Book Review: Signs For Lost Children by Sarah Moss

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Paperback by Granta, priced £12.99 (ebook £8.54)

Sarah Moss’ latest novel picks up where her successful Bodies Of Light breaks off. Set in the 1880s, newly married Ally is about to begin a six-month period of separation from her husband, Tom. While he builds lighthouses in Tokyo, she will take up work at the Truro Asylum.

Alternating chapters between Tom and Ally’s new experiences, Moss guides us through their individual professional trials, while the basis of their marriage starts to unravel. Both characters experience deep loneliness; Tom thrown into a culture of which he knows nothing about, while Ally constantly dwells on her sister’s death.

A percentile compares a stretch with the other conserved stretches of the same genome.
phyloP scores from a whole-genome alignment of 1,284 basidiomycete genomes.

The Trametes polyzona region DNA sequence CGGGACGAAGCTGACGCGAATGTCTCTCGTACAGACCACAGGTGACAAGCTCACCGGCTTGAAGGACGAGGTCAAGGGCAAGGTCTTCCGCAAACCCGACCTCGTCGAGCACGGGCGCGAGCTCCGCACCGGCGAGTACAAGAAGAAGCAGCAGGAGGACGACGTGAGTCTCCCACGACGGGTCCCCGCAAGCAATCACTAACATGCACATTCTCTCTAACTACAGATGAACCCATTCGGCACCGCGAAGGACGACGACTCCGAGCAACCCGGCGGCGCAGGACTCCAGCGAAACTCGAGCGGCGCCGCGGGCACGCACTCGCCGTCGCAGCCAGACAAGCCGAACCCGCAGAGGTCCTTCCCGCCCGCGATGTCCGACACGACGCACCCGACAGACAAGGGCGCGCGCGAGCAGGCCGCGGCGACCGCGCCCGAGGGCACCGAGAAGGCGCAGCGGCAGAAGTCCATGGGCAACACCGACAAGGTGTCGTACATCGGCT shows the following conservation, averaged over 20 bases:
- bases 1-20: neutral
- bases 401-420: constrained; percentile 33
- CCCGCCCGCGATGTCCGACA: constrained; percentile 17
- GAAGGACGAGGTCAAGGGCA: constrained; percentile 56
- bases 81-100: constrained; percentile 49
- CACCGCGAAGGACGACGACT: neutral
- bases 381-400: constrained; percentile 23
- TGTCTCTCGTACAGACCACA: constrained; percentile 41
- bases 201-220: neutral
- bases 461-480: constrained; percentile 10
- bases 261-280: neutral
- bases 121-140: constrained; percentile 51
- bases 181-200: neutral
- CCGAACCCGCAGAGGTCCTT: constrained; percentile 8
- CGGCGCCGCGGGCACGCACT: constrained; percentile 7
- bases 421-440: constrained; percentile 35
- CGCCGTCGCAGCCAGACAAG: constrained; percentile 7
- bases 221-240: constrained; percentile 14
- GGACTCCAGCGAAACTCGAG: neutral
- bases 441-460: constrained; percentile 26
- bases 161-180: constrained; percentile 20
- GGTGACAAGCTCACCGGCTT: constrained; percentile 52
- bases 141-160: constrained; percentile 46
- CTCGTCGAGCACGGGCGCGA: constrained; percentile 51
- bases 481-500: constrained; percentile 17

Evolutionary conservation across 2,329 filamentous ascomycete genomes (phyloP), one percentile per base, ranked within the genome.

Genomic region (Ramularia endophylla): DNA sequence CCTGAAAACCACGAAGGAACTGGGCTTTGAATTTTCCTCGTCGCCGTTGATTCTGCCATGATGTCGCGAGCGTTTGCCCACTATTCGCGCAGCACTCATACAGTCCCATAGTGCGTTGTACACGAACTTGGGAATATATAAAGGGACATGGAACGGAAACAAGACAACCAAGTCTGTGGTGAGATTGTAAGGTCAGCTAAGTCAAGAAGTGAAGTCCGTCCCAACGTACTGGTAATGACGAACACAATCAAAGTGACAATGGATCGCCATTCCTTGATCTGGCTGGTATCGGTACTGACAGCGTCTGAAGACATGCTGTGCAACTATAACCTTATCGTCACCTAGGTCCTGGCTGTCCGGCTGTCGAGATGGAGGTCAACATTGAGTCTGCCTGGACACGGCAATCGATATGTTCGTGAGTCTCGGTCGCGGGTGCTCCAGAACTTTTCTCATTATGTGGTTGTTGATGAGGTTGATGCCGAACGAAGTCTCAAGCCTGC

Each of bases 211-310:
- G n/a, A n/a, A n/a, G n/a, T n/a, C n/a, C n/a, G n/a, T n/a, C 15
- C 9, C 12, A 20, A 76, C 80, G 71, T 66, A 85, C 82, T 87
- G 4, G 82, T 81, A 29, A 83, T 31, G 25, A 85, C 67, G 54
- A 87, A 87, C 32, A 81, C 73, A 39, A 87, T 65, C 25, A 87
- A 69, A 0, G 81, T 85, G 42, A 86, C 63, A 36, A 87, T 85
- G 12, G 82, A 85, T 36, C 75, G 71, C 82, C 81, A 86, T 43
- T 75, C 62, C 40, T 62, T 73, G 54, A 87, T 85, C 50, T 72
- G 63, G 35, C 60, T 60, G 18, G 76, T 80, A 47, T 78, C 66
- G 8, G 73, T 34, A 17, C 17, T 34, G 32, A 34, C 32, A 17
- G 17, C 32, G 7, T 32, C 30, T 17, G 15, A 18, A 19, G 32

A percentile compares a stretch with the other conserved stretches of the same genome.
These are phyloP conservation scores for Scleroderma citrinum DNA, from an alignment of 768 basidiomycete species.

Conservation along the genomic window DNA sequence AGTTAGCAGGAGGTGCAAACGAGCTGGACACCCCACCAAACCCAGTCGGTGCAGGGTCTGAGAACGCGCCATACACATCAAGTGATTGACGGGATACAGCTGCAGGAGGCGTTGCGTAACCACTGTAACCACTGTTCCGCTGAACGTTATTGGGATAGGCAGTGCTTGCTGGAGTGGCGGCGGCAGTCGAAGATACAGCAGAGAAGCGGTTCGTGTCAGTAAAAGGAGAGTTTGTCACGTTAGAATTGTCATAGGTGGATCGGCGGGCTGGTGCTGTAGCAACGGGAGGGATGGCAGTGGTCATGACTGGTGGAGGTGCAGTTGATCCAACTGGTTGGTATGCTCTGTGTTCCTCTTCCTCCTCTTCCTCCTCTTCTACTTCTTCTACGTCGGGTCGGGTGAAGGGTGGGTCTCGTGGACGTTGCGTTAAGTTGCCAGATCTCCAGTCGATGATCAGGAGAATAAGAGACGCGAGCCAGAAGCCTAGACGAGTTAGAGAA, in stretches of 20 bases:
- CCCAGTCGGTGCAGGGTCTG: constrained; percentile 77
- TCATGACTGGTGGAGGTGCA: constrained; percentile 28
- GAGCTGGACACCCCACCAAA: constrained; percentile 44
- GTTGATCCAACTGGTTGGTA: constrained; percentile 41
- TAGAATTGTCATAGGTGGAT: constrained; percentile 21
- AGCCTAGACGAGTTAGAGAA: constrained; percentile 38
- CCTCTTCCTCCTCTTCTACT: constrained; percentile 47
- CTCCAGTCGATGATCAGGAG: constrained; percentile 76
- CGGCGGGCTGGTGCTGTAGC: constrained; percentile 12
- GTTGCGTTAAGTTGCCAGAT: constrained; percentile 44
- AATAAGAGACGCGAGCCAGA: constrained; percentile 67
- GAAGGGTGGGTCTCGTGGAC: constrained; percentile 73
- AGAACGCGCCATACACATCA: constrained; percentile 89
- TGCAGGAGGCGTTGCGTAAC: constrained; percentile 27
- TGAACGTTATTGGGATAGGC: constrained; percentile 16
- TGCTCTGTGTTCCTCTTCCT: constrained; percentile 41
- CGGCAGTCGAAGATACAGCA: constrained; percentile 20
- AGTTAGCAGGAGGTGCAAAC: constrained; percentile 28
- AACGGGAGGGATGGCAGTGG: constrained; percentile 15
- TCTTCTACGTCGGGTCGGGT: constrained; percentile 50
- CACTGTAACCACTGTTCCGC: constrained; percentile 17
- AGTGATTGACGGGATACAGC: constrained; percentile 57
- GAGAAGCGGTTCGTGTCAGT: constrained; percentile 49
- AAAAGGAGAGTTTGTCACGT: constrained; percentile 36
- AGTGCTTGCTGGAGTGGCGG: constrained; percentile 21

At the same time, she strives to prove sceptical nurses wrong, who cannot comprehend the idea of trusting a female doctor. Moss expertly illustrates the disappearance of identity in this touching novel, however I couldn’t help but feel more drawn into Ally’s story.

Tom’s narrative seemed more of a distraction from his wife’s inner turmoil as she struggles to deal with personal grief and professional pressures as an independent woman in Victorian England.

Book Cover Handout of Signs for Lost Children by Sarah Moss, published by Granta. See PA Feature BOOK Reviews. Picture credit should read: PA Photo/Granta. WARNING: This picture must only be used to accompany PA Feature BOOK Reviews.

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